Note: we only did this on critical nets that drove edge triggered devices such as clocks, read/write etc. data lines and address bits not such a concern as it is assumed they are stable already. This technique is really not used to slow slew rates, but rather ringing overshoot and undershoot associated with high speed signals.
During signal quality test using DSO and low inductance ground lead probe of critical nets, if the Series R was found to not be needed we would use a 0 ohm resistor, if the shunt was not needed we would make it DNI (Do not install).

And yes I do recall when using Xilinx Virtex parts, we could set the slew rate of the I/O. I am sure each FPGA manufacturer has their own way of setting that feature.

Also see Howard Johnson;s comments (Renowned High speed logic designer)
http://www.sigcon.com/Pubs/news/2_24.htm

8. Yes, I am just trying to decide whether to have series resistor termination placeholders or not. Especially since I don't know and can't measure the characteristic impedance of the trace beforehand. I might just end up slowing the slew rate and limiting the clock speed.

I was considering making stackable modules but that brings up termination problems since now you have daisy chains and series resistors won't work anymore. It'd be easy enough to build a simple module to plug into the top of the stack that provides parallel termination for such a case though, but that still leaves an unterminated stub betwee the B2B connector and FPGA pin.

Vague question, but If I turned slew rate to maximum and just stayed around MCU speeds, what is the likliehood that I'd have to inspect all the signal lines with an oscilloscope to make sure there was no ringing and that termination might be needed? It's not really standard procedure to do on "most" microcontroller projects. I'm just trying to gauge just how big of a problem it might be.

Mikebits-
is that series R still present with the parallel termination in the daisy chain just to relax the matching requirements of the parallel termination? I read that parallel terminations are more sensitive to placement than series terminations because in any case series termination will dampen ringing on the entire line.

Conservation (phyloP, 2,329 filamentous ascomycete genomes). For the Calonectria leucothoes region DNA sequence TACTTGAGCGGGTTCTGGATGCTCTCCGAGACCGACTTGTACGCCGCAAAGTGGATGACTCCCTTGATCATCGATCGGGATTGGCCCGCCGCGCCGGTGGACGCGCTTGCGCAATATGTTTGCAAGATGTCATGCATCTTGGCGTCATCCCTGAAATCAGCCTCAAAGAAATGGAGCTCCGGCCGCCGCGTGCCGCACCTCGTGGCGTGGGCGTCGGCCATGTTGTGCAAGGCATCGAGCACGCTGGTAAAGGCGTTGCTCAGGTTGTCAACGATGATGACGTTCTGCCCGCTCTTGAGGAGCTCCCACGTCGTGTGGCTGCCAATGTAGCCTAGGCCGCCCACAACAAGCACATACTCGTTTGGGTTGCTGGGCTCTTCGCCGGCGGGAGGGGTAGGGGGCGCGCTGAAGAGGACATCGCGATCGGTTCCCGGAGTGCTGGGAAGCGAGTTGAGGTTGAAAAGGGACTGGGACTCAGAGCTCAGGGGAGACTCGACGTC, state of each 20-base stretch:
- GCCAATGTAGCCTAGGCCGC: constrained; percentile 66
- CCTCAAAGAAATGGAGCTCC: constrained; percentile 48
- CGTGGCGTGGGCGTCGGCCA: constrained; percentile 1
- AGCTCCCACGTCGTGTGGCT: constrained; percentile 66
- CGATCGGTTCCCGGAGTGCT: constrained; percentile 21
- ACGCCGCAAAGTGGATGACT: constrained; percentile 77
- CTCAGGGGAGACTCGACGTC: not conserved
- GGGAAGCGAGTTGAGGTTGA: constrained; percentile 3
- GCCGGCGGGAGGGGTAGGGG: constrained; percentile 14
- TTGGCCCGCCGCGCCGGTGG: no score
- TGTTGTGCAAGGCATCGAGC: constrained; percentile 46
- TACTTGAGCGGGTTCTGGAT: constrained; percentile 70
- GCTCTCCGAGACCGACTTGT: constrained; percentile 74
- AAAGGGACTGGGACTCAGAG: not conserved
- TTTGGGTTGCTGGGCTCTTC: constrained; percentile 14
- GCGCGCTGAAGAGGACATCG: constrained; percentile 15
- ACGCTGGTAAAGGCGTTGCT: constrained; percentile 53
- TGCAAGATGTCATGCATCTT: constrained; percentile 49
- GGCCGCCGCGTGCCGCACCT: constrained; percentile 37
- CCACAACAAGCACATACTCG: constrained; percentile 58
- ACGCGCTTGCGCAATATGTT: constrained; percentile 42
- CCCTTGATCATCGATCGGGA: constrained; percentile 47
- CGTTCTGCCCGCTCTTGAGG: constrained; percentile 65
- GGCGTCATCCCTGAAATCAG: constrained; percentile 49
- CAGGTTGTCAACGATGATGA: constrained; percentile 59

9. Mikebits-
is that series R still present with the parallel termination in the daisy chain just to relax the matching requirements of the parallel termination? I read that parallel terminations are more sensitive to placement than series terminations because in any case series termination will dampen ringing on the entire line.
I will start with the placement question. Placement is not real critical but it is always best to place the shunt termination as close to the termination point as possible. For your first question; in general practice I have always laid the pads for series and RC shunt terminations and ended up either using a 0 ohm for series with RC or some series R and DNI for the shunt. Only in case with really long ugly lines have I needed both. Adding 0805 pads is cheap, easy, and uses little space. Simpler to plan ahead, and stuff a zero ohm or make a DNI than re-fab the board.

10. I was considering making stackable modules but that brings up termination problems since now you have daisy chains and series resistors won't work anymore. It'd be easy enough to build a simple module to plug into the top of the stack that provides parallel termination for such a case though, but that still leaves an unterminated stub betwee the B2B connector and FPGA pin.
Are you saying that you plan to run High speed signals from board A to board B via connectors? This opens a whole new can of worms.